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"Understanding Spinal Stenosis"

Spinal stenosis is described by any condition that results in the narrowing of the spinal canal or foramina. The occurrence of spinal stenosis is more common in women over the age of 50.

The pain associated with central spinal stenosis is the result of a compression on the spinal cord as it traverses through the spinal canal. This occurs when there is an abnormal build up of bone inside the canal which then closes in on the delicate structures of the spinal cord, including the peripheral nerves that feed the legs.

SPINAL STENOSIS presents with symptoms of lower back pain and/or radiating pain into the leg(s), often referred to by physicians as lumbar radiculopathy. Usually, with spinal stenosis the referring pain going into the legs is located on both sides. Symptoms of pain usually begin at the hips and go all the way into the lower legs.

Spinal stenosis is primarily caused by degenerative changes and attributed to one or more factors; a narrowing of the spinal canal, a prolapsed intervetebral disc, hypertrophy of the ligamentum flavum, or facet joint hypertrophy. Any one of these factors may compromise an exiting nerve root(s). The degree of spinal stenosis can be detected using an MRI.

Functionally, spinal stenosis will have the most impact on activities that place the lower spine into some extension (the position of arching your lower back or otherwise known as an inward bend). These are activities that include standing, walking, and climbing stairs, to name a few. The longer the individual participates in these activities, the greater the painful symptoms become. Relief is sought by going into some spinal flexion for a period of time, such as sitting. In a flexed posture, the spaces within the spinal canal are greater and thereby reduce symptoms.

Treatment for Spinal Stenosis

A physician may prescribe non steroidal anti-inflammatory medication or an external support such as a soft lumbar corset. Epidural steroid injections have also been known to have some benefit for people with spinal stenosis. The physician may also prescribe physical therapy with therapeutic exercises for your spinal stenosis.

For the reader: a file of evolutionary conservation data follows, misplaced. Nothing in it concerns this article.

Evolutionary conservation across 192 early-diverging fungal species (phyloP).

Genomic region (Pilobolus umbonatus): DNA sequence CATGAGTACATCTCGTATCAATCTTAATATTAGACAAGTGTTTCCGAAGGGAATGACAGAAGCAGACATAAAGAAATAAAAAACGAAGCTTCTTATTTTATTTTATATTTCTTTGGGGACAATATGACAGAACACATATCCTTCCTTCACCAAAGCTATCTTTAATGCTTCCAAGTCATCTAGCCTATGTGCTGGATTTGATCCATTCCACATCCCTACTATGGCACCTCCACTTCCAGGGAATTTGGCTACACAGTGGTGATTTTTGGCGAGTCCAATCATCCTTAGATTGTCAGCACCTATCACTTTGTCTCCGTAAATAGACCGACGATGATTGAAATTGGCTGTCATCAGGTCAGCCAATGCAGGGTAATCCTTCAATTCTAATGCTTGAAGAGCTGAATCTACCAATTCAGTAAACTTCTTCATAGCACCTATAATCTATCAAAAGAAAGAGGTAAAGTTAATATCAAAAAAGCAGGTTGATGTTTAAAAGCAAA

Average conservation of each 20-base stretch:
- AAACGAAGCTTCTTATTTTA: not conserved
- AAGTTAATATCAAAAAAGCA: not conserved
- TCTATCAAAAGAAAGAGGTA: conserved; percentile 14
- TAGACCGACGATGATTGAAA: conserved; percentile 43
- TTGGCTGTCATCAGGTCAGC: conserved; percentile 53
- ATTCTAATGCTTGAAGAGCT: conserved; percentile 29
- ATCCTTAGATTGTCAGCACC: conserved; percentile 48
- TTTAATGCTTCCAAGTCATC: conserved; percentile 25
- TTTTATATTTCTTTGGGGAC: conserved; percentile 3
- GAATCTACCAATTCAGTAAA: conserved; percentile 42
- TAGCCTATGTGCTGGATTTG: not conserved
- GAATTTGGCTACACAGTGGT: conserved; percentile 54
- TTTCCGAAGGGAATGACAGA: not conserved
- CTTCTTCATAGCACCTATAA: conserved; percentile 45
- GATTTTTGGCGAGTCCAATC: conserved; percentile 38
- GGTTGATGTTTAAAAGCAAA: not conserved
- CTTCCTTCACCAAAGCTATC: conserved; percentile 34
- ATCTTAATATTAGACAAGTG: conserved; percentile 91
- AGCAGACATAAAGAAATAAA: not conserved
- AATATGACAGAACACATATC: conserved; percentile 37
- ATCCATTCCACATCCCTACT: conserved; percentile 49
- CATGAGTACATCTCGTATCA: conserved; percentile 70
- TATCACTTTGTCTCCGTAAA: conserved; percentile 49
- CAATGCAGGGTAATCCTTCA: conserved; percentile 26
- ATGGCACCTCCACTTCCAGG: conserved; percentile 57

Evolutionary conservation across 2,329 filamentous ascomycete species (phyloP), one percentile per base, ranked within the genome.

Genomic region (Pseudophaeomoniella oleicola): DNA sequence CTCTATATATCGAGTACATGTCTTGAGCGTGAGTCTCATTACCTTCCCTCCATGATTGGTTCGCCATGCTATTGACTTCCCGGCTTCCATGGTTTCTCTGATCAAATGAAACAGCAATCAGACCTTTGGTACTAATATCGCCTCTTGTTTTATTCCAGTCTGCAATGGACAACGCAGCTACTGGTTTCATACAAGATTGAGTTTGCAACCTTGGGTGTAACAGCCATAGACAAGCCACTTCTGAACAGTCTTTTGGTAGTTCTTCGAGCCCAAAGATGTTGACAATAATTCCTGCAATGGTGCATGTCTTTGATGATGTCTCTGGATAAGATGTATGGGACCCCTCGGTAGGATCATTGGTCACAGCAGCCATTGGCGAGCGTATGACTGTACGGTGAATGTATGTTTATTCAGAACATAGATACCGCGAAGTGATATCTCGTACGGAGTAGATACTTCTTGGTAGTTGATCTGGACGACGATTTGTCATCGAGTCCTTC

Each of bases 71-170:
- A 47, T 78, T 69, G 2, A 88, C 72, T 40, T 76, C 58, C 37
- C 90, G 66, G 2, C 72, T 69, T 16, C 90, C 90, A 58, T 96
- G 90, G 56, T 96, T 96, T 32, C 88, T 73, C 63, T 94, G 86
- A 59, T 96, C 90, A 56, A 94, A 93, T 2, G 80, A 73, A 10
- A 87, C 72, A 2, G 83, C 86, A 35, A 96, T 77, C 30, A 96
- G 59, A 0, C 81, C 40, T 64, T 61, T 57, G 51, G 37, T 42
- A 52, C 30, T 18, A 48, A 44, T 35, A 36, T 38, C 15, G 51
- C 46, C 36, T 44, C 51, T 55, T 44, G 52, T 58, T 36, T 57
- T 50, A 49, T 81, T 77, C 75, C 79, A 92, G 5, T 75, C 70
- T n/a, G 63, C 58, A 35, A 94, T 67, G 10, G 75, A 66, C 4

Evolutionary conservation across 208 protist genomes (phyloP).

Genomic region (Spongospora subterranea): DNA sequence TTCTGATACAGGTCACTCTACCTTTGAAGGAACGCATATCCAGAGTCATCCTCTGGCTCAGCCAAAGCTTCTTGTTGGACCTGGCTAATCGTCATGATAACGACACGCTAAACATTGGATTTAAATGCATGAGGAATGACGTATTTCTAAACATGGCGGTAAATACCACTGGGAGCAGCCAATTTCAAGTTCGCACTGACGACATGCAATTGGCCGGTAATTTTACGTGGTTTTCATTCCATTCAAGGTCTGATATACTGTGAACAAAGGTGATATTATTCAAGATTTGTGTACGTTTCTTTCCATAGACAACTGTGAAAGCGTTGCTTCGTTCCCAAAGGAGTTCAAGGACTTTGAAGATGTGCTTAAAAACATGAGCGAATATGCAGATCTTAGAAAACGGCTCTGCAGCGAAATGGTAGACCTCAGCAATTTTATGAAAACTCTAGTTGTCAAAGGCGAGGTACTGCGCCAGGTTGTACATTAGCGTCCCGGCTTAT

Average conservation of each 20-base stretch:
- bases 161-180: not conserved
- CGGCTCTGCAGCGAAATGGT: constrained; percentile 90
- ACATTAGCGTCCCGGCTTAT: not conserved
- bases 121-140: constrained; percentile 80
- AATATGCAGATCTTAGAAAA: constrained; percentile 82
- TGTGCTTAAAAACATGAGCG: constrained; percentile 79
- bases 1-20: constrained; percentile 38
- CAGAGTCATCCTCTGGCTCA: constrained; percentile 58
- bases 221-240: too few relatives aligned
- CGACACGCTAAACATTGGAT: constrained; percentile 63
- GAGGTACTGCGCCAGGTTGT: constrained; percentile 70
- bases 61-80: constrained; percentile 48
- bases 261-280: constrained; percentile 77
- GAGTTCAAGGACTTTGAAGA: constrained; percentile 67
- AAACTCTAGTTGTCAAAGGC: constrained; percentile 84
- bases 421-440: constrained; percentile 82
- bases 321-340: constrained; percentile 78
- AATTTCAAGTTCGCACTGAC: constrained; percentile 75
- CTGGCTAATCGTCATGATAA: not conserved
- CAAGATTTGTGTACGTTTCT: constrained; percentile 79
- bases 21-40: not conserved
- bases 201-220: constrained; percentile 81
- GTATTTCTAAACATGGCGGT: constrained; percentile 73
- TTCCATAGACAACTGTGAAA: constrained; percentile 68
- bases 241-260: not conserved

Therapeutic exercises can be of some benefit, and should focus on flexion patterns. Education should be to avoid repeated extension patterns. Shearing forces of the lower back should also be avoided and would include activities that place the spine into positions of rotation. Aerobic conditioning can be performed with emphasis on spinal flexion, like that of a recumbent stationary bike.

Lifestyle modifications are important in order to avoid activities which will exacerbate the condition.

Spinal Stenosis Surgery

If the quality of life continues to diminish, surgery may be a viable option. An orthopedic surgeon or neurosurgeon may perform what is called a laminectomy. This involves removing a piece of the lamina from the vertebrae to provide posterior exposure of the spinal cord and nerve roots to relieve pressure and create more space. 

Obviously, an approach that is non surgical in nature is not as aggressive, and it will not alter the structural changes taking place in the spinal canal. It will only work to manage spinal stenosis until a more permanent solution is sought.


Tommy Hoffman, P.T. By Tommy Hoffman, Licensed Physical Therapist


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